Women need new ways to quit smoking

Psychological issues rather than nicotine addiction blamed for growing numbers

PUBLISHED : Friday, 20 June, 2014, 2:43am
UPDATED : Friday, 20 June, 2014, 8:02am

Hong Kong's growing numbers of female smokers need a different approach than men to help them quit, the Council on Smoking and Health said yesterday after a survey showed cigarettes served as an emotional crutch for many women.

Stress, sadness, boredom and peer pressure were some of the psychological reasons for smoking cited by women in the survey carried out by Dr William Li Ho-cheung, of the University of Hong Kong's School of Nursing.

"We found that many women smoke because of psychological factors," said Li yesterday. "To target women in smoke cessation, we need to help them tackle negative emotions and psychological problems."

In contrast, said Professor Lam Tai-hing, community medicine chair professor at the university, nicotine reliance was the main difficulty faced by men trying to quit.

Moreover, women sometimes felt uncomfortable surrounded by men in stop-smoking sessions and would be more comfortable talking to woman counsellors, he added.

Both Lam and council chairwoman Lisa Lau Man-man called for more government resources to specifically help women smokers to quit.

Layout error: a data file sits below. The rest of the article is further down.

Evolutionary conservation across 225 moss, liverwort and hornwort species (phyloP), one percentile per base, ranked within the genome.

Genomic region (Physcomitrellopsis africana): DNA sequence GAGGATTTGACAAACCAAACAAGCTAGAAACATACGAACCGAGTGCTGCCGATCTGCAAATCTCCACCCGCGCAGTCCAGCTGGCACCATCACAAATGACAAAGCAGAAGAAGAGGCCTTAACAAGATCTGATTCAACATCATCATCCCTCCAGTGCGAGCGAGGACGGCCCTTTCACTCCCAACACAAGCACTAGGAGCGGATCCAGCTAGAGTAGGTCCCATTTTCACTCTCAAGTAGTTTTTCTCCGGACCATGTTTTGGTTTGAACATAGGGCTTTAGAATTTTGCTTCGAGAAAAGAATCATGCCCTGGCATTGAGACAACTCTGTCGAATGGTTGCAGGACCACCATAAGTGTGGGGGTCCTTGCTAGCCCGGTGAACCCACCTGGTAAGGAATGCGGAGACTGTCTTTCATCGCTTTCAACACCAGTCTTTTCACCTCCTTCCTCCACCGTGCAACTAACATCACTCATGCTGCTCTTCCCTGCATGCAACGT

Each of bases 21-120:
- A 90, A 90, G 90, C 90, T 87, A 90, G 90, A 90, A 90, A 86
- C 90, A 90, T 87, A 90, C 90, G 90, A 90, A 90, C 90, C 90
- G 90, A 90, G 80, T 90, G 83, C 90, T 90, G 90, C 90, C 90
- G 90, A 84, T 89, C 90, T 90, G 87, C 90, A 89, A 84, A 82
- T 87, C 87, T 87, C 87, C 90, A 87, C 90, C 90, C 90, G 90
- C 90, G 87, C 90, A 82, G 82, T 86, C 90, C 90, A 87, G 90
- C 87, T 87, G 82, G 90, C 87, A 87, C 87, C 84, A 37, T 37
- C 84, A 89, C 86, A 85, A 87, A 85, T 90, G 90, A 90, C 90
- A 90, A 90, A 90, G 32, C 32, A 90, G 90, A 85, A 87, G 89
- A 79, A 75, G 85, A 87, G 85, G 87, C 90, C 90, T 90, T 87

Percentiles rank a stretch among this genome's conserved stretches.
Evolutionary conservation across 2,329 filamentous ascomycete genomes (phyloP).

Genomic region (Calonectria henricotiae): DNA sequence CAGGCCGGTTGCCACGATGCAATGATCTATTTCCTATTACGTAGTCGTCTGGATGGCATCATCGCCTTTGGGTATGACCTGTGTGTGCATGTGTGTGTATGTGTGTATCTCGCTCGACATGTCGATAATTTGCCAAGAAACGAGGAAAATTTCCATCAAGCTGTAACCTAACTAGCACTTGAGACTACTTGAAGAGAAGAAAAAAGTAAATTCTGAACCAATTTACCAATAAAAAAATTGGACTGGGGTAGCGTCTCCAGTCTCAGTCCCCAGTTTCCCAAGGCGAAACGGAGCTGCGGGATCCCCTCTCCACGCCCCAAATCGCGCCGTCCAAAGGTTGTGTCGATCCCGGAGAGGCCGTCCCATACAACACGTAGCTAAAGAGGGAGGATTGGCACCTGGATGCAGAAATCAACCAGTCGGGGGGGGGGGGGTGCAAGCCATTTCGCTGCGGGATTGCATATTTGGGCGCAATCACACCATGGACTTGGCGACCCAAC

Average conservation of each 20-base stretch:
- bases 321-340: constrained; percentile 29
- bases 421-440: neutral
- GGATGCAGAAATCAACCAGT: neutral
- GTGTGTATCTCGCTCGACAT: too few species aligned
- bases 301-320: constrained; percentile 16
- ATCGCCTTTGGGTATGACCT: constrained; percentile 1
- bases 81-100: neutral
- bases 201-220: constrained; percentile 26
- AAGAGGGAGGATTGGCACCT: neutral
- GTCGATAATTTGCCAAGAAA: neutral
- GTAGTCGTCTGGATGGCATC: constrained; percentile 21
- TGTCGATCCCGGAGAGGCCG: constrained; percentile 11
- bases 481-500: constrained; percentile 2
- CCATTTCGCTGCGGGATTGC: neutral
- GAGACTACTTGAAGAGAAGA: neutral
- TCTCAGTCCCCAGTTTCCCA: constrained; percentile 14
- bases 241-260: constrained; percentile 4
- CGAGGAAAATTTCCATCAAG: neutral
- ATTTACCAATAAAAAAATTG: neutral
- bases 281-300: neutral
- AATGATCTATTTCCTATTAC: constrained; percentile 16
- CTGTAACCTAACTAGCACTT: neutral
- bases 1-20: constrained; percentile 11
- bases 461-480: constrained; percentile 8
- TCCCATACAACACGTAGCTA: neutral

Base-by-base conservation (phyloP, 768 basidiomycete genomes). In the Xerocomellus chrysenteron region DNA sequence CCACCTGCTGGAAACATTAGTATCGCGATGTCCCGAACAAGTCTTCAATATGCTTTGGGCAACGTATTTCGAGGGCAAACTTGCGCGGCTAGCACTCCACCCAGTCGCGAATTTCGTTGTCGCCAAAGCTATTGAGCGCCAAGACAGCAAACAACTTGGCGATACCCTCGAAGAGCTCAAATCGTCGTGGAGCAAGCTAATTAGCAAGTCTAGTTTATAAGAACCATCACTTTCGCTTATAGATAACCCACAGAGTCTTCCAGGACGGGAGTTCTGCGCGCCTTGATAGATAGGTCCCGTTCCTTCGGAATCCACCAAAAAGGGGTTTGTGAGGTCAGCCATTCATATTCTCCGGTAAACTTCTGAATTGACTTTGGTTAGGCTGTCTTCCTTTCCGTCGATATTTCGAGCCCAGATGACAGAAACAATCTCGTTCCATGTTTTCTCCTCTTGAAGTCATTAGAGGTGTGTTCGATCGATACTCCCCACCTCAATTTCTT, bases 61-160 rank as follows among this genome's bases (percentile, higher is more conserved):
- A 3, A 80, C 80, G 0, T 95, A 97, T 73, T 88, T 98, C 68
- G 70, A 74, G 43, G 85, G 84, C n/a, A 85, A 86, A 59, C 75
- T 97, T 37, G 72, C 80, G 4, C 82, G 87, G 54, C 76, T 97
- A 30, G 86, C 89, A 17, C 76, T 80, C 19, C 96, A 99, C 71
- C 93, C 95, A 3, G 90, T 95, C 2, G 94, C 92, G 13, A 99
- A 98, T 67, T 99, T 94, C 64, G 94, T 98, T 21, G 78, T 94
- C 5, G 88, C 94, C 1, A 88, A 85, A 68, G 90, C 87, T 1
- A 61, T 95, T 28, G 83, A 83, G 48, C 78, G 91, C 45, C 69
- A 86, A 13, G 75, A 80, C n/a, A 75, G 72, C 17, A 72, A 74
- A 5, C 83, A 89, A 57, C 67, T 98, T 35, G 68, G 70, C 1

While women are still much less likely to smoke than men, their numbers have risen 70 per cent since 1990 - from 56,100 to 96,800. Over the same period, the number of male smokers fell nearly 14 per cent - from 635,800 to 548,200.

Researchers talked to 73 women in focus groups in 2010 and interviewed 3,306 in 2012 - including 765 smokers, 509 ex-smokers with the remainder who have never smoked.

Those in the focus groups knew about the general health risks of smoking such as cancer and heart disease but not that it could cause premature skin ageing, higher rates of infertility and early menopause.

Some feared gaining weight if they stopped smoking.

In the 2012 survey, 45 per cent said curiosity was the main reason they started to smoke; 37 per cent cited peer pressure; 8 per cent blamed boredom or depression; and 5 per cent saw it as a way to reduce stress.